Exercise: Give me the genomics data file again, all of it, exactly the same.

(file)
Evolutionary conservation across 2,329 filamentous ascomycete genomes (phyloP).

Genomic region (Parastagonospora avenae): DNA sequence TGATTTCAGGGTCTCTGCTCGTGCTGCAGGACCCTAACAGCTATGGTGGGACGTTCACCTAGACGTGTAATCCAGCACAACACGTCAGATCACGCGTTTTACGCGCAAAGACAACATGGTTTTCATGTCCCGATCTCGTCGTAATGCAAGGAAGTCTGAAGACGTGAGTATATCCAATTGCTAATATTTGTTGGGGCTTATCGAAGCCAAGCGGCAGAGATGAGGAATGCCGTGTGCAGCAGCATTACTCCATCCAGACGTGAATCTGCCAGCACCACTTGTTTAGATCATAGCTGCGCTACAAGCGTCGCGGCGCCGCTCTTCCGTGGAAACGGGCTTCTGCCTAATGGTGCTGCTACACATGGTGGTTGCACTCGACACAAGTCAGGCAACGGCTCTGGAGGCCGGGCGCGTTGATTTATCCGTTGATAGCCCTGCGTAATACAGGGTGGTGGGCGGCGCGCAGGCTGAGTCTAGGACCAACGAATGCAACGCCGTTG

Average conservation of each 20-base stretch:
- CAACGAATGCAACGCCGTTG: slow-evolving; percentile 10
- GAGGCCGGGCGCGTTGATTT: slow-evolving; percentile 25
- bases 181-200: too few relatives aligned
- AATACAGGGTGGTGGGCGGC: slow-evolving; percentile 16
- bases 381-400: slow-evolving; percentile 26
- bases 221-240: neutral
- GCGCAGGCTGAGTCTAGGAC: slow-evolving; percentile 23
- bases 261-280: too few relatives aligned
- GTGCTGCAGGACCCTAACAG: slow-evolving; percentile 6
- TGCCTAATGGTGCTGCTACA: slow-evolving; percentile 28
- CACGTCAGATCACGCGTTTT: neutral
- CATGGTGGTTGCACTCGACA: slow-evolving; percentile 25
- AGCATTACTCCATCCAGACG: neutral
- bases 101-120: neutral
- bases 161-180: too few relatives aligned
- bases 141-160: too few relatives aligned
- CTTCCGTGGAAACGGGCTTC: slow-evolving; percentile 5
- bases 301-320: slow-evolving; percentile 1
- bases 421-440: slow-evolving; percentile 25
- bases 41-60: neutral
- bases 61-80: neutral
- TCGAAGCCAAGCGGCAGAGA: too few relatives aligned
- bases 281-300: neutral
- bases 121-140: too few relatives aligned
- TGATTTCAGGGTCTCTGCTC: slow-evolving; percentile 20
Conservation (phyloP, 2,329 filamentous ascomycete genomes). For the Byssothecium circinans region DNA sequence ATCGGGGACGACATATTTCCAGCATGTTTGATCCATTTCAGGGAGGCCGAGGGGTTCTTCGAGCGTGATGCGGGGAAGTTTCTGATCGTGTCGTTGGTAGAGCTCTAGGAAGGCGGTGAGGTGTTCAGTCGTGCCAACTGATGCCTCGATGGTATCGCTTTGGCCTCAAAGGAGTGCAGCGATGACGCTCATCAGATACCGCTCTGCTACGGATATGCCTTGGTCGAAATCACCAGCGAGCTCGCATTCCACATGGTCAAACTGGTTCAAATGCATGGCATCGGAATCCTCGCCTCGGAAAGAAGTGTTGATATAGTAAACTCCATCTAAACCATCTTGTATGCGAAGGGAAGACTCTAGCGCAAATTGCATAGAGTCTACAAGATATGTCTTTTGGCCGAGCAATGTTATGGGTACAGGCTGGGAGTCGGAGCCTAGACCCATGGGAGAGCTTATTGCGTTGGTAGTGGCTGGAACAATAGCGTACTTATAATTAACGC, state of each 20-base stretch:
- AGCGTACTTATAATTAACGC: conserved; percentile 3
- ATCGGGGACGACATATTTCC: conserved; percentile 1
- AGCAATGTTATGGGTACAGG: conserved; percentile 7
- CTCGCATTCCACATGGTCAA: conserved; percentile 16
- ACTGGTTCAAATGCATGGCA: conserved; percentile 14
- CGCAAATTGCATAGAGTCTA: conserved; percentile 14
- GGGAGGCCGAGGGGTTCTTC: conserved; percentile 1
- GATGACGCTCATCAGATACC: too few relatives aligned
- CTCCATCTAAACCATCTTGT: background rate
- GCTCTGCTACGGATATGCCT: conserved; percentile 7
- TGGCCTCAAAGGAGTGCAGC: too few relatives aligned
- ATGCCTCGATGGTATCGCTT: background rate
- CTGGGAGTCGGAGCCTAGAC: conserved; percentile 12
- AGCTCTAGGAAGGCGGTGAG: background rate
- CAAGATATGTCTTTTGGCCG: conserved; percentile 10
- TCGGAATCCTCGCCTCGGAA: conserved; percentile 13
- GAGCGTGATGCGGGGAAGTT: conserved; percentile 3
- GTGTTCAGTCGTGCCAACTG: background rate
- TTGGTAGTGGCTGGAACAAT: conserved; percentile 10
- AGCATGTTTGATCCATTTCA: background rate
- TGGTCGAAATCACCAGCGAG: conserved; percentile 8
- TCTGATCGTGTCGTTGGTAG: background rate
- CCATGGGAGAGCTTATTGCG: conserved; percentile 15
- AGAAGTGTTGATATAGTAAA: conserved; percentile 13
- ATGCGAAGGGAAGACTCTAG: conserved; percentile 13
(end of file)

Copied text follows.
Evolutionary conservation across 2,329 filamentous ascomycete genomes (phyloP).

Genomic region (Parastagonospora avenae): DNA sequence TGATTTCAGGGTCTCTGCTCGTGCTGCAGGACCCTAACAGCTATGGTGGGACGTTCACCTAGACGTGTAATCCAGCACAACACGTCAGATCACGCGTTTTACGCGCAAAGACAACATGGTTTTCATGTCCCGATCTCGTCGTAATGCAAGGAAGTCTGAAGACGTGAGTATATCCAATTGCTAATATTTGTTGGGGCTTATCGAAGCCAAGCGGCAGAGATGAGGAATGCCGTGTGCAGCAGCATTACTCCATCCAGACGTGAATCTGCCAGCACCACTTGTTTAGATCATAGCTGCGCTACAAGCGTCGCGGCGCCGCTCTTCCGTGGAAACGGGCTTCTGCCTAATGGTGCTGCTACACATGGTGGTTGCACTCGACACAAGTCAGGCAACGGCTCTGGAGGCCGGGCGCGTTGATTTATCCGTTGATAGCCCTGCGTAATACAGGGTGGTGGGCGGCGCGCAGGCTGAGTCTAGGACCAACGAATGCAACGCCGTTG

Average conservation of each 20-base stretch:
- CAACGAATGCAACGCCGTTG: slow-evolving; percentile 10
- GAGGCCGGGCGCGTTGATTT: slow-evolving; percentile 25
- bases 181-200: too few relatives aligned
- AATACAGGGTGGTGGGCGGC: slow-evolving; percentile 16
- bases 381-400: slow-evolving; percentile 26
- bases 221-240: neutral
- GCGCAGGCTGAGTCTAGGAC: slow-evolving; percentile 23
- bases 261-280: too few relatives aligned
- GTGCTGCAGGACCCTAACAG: slow-evolving; percentile 6
- TGCCTAATGGTGCTGCTACA: slow-evolving; percentile 28
- CACGTCAGATCACGCGTTTT: neutral
- CATGGTGGTTGCACTCGACA: slow-evolving; percentile 25
- AGCATTACTCCATCCAGACG: neutral
- bases 101-120: neutral
- bases 161-180: too few relatives aligned
- bases 141-160: too few relatives aligned
- CTTCCGTGGAAACGGGCTTC: slow-evolving; percentile 5
- bases 301-320: slow-evolving; percentile 1
- bases 421-440: slow-evolving; percentile 25
- bases 41-60: neutral
- bases 61-80: neutral
- TCGAAGCCAAGCGGCAGAGA: too few relatives aligned
- bases 281-300: neutral
- bases 121-140: too few relatives aligned
- TGATTTCAGGGTCTCTGCTC: slow-evolving; percentile 20
Conservation (phyloP, 2,329 filamentous ascomycete genomes). For the Byssothecium circinans region DNA sequence ATCGGGGACGACATATTTCCAGCATGTTTGATCCATTTCAGGGAGGCCGAGGGGTTCTTCGAGCGTGATGCGGGGAAGTTTCTGATCGTGTCGTTGGTAGAGCTCTAGGAAGGCGGTGAGGTGTTCAGTCGTGCCAACTGATGCCTCGATGGTATCGCTTTGGCCTCAAAGGAGTGCAGCGATGACGCTCATCAGATACCGCTCTGCTACGGATATGCCTTGGTCGAAATCACCAGCGAGCTCGCATTCCACATGGTCAAACTGGTTCAAATGCATGGCATCGGAATCCTCGCCTCGGAAAGAAGTGTTGATATAGTAAACTCCATCTAAACCATCTTGTATGCGAAGGGAAGACTCTAGCGCAAATTGCATAGAGTCTACAAGATATGTCTTTTGGCCGAGCAATGTTATGGGTACAGGCTGGGAGTCGGAGCCTAGACCCATGGGAGAGCTTATTGCGTTGGTAGTGGCTGGAACAATAGCGTACTTATAATTAACGC, state of each 20-base stretch:
- AGCGTACTTATAATTAACGC: conserved; percentile 3
- ATCGGGGACGACATATTTCC: conserved; percentile 1
- AGCAATGTTATGGGTACAGG: conserved; percentile 7
- CTCGCATTCCACATGGTCAA: conserved; percentile 16
- ACTGGTTCAAATGCATGGCA: conserved; percentile 14
- CGCAAATTGCATAGAGTCTA: conserved; percentile 14
- GGGAGGCCGAGGGGTTCTTC: conserved; percentile 1
- GATGACGCTCATCAGATACC: too few relatives aligned
- CTCCATCTAAACCATCTTGT: background rate
- GCTCTGCTACGGATATGCCT: conserved; percentile 7
- TGGCCTCAAAGGAGTGCAGC: too few relatives aligned
- ATGCCTCGATGGTATCGCTT: background rate
- CTGGGAGTCGGAGCCTAGAC: conserved; percentile 12
- AGCTCTAGGAAGGCGGTGAG: background rate
- CAAGATATGTCTTTTGGCCG: conserved; percentile 10
- TCGGAATCCTCGCCTCGGAA: conserved; percentile 13
- GAGCGTGATGCGGGGAAGTT: conserved; percentile 3
- GTGTTCAGTCGTGCCAACTG: background rate
- TTGGTAGTGGCTGGAACAAT: conserved; percentile 10
- AGCATGTTTGATCCATTTCA: background rate
- TGGTCGAAATCACCAGCGAG: conserved; percentile 8
- TCTGATCGTGTCGTTGGTAG: background rate
- CCATGGGAGAGCTTATTGCG: conserved; percentile 15
- AGAAGTGTTGATATAGTAAA: conserved; percentile 13
- ATGCGAAGGGAAGACTCTAG: conserved; percentile 13